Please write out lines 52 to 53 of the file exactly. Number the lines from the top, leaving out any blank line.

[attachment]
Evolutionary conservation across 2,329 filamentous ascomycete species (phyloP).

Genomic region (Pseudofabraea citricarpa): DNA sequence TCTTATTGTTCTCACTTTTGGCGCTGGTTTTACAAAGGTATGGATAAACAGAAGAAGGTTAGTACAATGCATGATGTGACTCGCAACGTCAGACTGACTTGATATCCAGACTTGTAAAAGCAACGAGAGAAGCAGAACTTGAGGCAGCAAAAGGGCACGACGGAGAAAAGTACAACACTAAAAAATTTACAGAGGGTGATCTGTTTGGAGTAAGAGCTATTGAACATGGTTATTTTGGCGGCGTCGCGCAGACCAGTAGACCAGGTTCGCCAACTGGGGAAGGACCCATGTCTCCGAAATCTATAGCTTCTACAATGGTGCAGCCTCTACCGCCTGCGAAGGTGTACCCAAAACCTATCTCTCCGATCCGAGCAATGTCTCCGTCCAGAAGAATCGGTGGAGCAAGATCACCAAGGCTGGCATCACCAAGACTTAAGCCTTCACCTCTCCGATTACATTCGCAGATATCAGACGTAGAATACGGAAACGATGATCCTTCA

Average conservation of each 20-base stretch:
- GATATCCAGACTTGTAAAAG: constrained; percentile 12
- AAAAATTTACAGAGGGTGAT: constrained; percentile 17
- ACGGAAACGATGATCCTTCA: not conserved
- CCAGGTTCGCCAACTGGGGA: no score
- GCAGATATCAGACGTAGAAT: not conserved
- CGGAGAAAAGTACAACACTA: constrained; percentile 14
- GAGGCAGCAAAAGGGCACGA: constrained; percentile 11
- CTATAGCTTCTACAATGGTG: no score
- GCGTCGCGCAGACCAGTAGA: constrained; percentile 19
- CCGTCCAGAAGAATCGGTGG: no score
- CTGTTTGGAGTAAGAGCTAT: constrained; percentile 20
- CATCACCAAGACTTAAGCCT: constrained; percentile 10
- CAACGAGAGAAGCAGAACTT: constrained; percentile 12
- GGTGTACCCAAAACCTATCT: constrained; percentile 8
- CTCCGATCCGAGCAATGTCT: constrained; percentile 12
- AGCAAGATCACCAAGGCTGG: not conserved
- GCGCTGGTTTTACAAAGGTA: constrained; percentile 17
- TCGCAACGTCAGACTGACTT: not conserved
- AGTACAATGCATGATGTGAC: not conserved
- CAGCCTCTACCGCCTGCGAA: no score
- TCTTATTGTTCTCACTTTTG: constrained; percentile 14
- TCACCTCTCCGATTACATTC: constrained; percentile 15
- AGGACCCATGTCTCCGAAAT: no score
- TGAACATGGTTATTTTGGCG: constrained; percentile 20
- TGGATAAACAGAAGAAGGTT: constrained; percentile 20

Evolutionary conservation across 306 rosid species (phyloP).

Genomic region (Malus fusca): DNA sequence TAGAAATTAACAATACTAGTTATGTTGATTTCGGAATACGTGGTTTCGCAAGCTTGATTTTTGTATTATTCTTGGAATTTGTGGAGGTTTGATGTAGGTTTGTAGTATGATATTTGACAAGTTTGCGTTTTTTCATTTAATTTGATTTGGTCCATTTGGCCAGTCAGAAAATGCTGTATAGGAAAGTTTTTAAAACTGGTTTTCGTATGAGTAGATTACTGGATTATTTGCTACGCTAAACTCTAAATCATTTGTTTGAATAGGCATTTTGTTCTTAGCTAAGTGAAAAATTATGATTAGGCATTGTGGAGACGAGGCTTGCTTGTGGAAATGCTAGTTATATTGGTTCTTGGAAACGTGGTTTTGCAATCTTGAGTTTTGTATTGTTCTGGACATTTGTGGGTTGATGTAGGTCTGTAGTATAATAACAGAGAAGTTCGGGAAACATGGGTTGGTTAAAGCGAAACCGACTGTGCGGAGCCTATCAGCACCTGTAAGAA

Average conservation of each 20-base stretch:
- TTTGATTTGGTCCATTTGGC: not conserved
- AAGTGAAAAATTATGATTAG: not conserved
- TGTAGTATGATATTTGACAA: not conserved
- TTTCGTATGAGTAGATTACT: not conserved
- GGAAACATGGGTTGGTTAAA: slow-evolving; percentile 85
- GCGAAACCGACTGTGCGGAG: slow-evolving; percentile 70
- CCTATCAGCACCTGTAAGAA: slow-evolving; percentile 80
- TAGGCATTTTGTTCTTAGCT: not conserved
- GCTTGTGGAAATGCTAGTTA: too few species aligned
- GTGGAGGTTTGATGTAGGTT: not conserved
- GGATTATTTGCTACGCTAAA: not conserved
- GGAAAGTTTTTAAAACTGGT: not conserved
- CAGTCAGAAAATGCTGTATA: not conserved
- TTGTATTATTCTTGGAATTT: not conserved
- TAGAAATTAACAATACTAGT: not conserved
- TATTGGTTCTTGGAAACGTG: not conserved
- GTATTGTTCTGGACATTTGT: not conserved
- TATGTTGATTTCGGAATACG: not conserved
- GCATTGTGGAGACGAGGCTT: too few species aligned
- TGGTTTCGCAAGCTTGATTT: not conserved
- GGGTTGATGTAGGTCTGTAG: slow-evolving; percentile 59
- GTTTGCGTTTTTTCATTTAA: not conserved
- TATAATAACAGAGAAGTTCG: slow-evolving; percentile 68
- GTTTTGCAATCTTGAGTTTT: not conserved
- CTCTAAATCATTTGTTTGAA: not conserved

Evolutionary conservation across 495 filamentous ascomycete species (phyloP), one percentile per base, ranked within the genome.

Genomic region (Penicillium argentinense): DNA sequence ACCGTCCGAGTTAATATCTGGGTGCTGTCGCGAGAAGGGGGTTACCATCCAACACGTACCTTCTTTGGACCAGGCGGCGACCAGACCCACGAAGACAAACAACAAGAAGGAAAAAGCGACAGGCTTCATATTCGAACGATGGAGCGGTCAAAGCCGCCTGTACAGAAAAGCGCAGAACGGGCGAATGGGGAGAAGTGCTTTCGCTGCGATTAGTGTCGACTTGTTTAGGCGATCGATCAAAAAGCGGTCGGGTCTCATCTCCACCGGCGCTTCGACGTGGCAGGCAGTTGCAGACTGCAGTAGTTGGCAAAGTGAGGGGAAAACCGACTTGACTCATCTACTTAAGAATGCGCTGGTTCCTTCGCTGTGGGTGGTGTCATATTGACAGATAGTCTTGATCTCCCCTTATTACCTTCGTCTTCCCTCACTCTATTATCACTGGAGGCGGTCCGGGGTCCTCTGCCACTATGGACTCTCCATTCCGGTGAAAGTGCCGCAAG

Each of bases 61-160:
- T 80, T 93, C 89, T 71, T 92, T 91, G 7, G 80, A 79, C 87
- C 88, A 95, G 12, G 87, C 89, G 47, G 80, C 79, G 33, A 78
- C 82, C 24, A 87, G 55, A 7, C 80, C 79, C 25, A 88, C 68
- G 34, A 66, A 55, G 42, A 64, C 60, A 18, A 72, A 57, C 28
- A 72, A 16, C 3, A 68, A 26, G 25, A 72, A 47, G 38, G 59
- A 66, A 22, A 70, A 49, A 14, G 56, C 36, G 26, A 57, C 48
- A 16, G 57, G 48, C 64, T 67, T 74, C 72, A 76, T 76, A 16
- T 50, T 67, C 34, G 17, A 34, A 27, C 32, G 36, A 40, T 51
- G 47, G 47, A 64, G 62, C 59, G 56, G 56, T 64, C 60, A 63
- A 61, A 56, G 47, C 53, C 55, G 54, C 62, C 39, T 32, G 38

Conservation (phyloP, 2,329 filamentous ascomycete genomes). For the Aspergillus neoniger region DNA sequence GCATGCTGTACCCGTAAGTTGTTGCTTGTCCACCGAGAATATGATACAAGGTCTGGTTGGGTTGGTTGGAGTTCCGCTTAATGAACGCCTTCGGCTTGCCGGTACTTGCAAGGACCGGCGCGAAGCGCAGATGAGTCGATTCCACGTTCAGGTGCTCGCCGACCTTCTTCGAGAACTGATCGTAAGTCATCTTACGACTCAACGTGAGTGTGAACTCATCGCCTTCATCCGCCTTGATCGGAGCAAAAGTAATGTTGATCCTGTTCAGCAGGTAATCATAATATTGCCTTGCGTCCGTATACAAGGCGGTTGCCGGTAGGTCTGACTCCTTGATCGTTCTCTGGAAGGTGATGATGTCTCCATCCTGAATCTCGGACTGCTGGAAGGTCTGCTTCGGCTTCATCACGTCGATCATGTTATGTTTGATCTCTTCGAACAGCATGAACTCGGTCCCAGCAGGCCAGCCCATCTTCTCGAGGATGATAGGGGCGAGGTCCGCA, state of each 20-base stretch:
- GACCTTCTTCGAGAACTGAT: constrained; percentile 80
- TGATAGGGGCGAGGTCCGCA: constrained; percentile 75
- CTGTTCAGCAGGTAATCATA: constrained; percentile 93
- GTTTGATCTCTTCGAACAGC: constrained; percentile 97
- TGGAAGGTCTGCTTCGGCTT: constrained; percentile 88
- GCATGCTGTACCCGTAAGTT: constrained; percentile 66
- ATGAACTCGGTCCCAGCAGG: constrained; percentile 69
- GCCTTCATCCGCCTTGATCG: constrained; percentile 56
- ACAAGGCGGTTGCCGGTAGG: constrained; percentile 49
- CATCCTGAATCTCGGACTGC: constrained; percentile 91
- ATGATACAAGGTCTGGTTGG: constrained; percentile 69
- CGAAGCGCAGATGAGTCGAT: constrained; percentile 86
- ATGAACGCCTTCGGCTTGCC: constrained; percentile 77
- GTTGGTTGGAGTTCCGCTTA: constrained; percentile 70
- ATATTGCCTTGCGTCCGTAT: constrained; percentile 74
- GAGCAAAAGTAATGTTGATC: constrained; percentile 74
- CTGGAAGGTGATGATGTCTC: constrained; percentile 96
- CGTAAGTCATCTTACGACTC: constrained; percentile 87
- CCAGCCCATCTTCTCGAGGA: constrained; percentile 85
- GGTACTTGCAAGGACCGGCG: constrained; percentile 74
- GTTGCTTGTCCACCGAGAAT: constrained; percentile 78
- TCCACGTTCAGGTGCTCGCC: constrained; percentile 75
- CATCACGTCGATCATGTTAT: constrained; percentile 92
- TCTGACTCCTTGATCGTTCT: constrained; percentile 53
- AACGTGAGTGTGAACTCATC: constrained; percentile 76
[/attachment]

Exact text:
- GGGTTGATGTAGGTCTGTAG: slow-evolving; percentile 59
- GTTTGCGTTTTTTCATTTAA: not conserved